Trigger finger: This condition can cause your finger to become stuck in a bent position. Then, when you try to straighten your finger, it can pop or click abruptly into extension. Trigger finger can be painful. The problem is caused by a thickening of the tissues around the tendons that bend the finger. They grow tight around the tendons, restricting them from being able to smoothly glide. This can be due to injury but usually occurs with no trauma.
Some joint problems such as severe arthritis may require more complex surgical techniques, such as joint fusion, joint replacement or a complex reconstruction of the joint. The choice of surgery will often depend not only on the type and location of the problem but on the goals of the individual patient as well.
What does it take to recover from hand surgery?
Many hand surgeries are minor and not difficult to recover from, Dr. Swigart says. Typically, patients go home the same day, wearing only a light bandage. The bandage can be removed four or five days later. Two weeks later, the stitches will be removed.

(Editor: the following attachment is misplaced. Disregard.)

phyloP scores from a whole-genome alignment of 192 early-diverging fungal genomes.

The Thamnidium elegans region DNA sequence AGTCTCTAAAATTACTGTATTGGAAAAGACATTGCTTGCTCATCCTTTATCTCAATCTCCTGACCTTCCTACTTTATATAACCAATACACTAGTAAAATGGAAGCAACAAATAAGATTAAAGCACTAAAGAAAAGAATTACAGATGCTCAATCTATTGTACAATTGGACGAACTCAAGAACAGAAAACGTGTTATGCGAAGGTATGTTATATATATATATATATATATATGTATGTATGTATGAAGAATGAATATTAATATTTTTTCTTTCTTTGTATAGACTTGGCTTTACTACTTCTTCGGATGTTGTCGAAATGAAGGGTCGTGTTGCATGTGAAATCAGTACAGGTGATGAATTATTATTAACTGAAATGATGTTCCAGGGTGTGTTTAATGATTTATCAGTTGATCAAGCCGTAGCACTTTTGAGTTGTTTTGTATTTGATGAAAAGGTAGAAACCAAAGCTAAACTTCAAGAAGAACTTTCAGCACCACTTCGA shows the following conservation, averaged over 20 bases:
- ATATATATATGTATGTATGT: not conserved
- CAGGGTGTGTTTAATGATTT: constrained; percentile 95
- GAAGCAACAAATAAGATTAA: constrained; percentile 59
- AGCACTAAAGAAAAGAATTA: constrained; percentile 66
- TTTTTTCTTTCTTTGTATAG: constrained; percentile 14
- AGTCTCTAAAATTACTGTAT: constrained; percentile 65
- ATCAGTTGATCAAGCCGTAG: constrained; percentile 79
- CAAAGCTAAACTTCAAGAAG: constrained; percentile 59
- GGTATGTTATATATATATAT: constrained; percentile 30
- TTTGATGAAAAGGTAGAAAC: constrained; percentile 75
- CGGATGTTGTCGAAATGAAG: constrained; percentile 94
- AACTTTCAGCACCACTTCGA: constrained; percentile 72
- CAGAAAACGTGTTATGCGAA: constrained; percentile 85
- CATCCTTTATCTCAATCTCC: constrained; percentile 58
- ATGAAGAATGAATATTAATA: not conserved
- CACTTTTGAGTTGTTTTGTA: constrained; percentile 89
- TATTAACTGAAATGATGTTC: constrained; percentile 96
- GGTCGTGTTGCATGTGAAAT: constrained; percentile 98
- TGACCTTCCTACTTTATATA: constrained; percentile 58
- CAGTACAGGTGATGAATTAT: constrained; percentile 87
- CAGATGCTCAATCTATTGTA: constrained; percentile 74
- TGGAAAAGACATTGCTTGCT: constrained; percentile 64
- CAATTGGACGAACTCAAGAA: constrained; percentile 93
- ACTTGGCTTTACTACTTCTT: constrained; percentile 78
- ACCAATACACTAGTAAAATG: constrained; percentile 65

Often surgery brings immediate relief from symptoms, such as the numbness from carpal tunnel syndrome. “But an incision, like having any kind of cut on your hand, has to heal and get tough again. For some people that takes a couple of weeks. For others, it takes a couple of months,” Dr. Swigart says. Beyond that, your recovery will depend on the type of surgery you have. It may include occupational therapy with a specialist hand therapist.
What are the advantages of coming to Yale Medicine for hand surgery?
The Yale Medicine Hand Surgery Program is one of the region's most comprehensive for evaluation, diagnosis and treatment of both simple and complex conditions of the hand, wrist and forearm. Orthopedic surgeons and plastic surgeons who specialize in the hand and upper extremity work together to determine the best approaches to diagnosing and treating even the most complex injuries, abnormalities or diseases. Many patients who come to Yale Medicine find that treatment improves their hand function dramatically.